Read the second bracketed paragraph for cases involving dual employment.
Secondary factors (a)–(k) come from the Restatement Second of Agency, section
220.
Sources and Authority
• “Under common-law principles, there are basically three methods by which a
plaintiff can establish his ‘employment’ with a rail carrier for FELA purposes
even while he is nominally employed by another. First, the employee could be
serving as the borrowed servant of the railroad at the time of his injury. Second,
he could be deemed to be acting for two masters simultaneously. Finally, he
could be a subservant of a company that was in turn a servant of the railroad.”
(Kelley v. Southern Pacific Co. (1974) 419 U.S. 318, 324 [95 S.Ct. 472, 42
L.Ed.2d 498], internal citations omitted.)
• “When the nominal employer furnishes a third party with ‘ “men to do the work
and places them under his exclusive control in the performance of it, [then]
those men become pro hac vice the servants of him to whom they are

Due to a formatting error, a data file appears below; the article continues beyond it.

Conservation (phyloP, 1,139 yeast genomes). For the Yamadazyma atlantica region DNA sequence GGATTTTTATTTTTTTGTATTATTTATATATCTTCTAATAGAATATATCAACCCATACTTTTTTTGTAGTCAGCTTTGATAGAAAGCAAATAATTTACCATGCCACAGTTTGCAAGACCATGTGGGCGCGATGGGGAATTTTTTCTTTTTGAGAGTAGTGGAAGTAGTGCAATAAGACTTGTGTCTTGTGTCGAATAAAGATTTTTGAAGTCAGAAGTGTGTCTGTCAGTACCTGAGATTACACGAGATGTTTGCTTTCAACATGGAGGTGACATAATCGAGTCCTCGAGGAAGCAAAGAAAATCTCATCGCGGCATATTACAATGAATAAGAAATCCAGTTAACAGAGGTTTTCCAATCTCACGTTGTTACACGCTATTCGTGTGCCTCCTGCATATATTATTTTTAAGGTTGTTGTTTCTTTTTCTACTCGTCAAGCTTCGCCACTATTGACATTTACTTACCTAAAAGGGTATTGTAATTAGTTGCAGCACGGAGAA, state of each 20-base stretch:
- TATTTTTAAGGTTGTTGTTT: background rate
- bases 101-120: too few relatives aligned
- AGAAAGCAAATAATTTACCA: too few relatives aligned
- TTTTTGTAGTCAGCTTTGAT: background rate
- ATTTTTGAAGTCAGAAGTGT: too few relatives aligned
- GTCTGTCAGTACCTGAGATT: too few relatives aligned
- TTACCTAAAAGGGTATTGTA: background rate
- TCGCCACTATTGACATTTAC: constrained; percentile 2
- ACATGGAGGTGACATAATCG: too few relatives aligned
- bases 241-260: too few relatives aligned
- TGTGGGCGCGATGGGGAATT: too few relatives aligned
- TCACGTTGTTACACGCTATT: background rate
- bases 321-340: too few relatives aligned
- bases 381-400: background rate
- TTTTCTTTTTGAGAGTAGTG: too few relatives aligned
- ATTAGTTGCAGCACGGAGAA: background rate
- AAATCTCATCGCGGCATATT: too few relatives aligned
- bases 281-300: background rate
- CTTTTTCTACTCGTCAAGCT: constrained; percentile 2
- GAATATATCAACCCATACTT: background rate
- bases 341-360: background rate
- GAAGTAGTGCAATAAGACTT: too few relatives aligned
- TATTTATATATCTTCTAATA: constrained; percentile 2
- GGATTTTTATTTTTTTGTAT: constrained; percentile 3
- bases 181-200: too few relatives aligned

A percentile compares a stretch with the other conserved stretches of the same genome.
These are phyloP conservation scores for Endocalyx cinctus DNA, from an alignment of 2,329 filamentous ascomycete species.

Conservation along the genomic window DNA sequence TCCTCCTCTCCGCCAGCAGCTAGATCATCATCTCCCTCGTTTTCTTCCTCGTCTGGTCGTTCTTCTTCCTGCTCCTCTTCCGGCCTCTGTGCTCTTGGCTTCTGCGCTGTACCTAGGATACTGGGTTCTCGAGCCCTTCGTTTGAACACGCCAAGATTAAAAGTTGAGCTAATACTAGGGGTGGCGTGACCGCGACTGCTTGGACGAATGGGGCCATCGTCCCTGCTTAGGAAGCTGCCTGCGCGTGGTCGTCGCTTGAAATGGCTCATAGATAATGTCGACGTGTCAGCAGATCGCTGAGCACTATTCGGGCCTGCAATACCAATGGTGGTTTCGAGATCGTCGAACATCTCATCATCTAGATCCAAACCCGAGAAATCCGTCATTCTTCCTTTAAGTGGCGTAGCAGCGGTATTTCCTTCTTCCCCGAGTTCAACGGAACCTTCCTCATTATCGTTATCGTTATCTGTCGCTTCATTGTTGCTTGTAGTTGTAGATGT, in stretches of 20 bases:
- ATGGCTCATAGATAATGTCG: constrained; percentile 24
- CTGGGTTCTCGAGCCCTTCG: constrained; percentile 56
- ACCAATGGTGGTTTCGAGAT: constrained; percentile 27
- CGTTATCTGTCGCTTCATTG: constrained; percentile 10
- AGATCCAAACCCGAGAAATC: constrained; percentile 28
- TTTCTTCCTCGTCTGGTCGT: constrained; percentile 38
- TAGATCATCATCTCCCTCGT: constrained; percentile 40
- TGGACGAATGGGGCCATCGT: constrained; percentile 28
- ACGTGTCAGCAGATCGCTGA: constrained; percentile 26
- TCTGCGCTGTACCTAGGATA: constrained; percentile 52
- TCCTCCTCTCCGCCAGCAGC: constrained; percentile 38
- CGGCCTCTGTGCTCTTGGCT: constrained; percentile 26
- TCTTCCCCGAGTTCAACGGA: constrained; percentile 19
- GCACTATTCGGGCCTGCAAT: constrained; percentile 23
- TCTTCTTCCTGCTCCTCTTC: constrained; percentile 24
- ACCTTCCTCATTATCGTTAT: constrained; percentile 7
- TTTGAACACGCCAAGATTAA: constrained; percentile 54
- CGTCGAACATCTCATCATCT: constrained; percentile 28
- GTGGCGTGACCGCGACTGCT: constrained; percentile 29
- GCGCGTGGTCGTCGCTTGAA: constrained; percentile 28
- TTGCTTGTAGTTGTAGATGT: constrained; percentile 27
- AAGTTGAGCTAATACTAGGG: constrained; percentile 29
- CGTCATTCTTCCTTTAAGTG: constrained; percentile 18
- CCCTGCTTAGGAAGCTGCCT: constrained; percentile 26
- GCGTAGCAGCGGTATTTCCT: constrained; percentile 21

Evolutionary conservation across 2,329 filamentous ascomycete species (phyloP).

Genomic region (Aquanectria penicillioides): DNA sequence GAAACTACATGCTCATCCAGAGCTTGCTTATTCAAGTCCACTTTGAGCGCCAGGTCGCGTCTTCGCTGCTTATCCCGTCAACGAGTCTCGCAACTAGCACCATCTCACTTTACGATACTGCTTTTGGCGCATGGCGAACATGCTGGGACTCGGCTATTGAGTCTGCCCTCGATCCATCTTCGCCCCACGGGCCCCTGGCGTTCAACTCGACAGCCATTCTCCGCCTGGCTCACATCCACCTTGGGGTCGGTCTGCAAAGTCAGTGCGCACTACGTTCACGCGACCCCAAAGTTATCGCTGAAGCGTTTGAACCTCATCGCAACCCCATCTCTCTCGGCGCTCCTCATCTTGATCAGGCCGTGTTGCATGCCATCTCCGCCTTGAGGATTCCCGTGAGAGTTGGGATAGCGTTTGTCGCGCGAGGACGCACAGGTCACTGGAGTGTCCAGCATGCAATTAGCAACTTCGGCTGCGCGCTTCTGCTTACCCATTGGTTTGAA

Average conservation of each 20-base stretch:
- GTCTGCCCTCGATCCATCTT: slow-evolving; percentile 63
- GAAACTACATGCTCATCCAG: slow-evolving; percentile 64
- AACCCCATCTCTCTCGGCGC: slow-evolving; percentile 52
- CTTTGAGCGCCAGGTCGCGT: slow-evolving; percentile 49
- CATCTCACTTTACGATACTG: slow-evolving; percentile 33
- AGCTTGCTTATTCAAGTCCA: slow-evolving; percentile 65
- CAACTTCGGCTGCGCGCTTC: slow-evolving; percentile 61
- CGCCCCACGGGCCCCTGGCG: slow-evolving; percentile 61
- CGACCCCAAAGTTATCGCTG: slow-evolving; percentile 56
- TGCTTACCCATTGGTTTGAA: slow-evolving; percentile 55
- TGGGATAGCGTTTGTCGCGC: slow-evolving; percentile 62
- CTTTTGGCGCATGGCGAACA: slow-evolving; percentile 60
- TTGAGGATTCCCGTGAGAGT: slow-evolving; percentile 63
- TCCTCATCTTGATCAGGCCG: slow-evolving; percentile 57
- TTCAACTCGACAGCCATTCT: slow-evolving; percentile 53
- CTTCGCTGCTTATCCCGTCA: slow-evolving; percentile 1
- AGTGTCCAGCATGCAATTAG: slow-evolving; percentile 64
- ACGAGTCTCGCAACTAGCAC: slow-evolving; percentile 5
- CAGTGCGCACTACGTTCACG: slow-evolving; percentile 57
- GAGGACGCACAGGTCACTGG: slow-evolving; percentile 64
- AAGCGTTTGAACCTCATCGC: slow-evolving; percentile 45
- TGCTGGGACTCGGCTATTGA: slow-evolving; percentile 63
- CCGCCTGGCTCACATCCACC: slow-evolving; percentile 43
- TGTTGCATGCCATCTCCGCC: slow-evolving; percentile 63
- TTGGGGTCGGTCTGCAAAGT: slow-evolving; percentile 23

furnished,” ’ under the loaned servant doctrine.” (Collins v. Union Pacific
Railroad Co. (2012) 207 Cal.App.4th 867, 879 [143 Cal.Rptr.3d 849], original
italics.)
• “An employee may at the same time be under a general and a special employer,
and where, either by the terms of a contract or during the course of its
performance, the employee of an independent contractor comes under the
control and direction of the other party to the contract, a dual employment
relation is held to exist.” (Collins, supra, 207 Cal.App.4th at p. 877.)
• “[A] finding of agency is not tantamount to a finding of a master-servant
relationship.” (Kelley, supra, 419 U.S. at p. 325.)
• “In this case . . . the evidence of contacts between Southern Pacific employees
and PMT employees may indicate, not direction or control, but rather the
passing of information and the accommodation that is obviously required in a
large and necessarily coordinated operation. The informal contacts between the
two groups must assume a supervisory character before the PMT employees can
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be deemed pro hac vice employees of the railroad.” (Kelley, supra, 419 U.S. at
p. 330.)
• “The determination of whether a worker is a borrowed servant is accomplished
by ascertaining who has the power to control and direct the servants in the
performance of their work, distinguishing between authoritative direction and
control, and mere suggestion as to details or the necessary cooperation, where
the work furnished is part of a larger undertaking. There is thus a distinction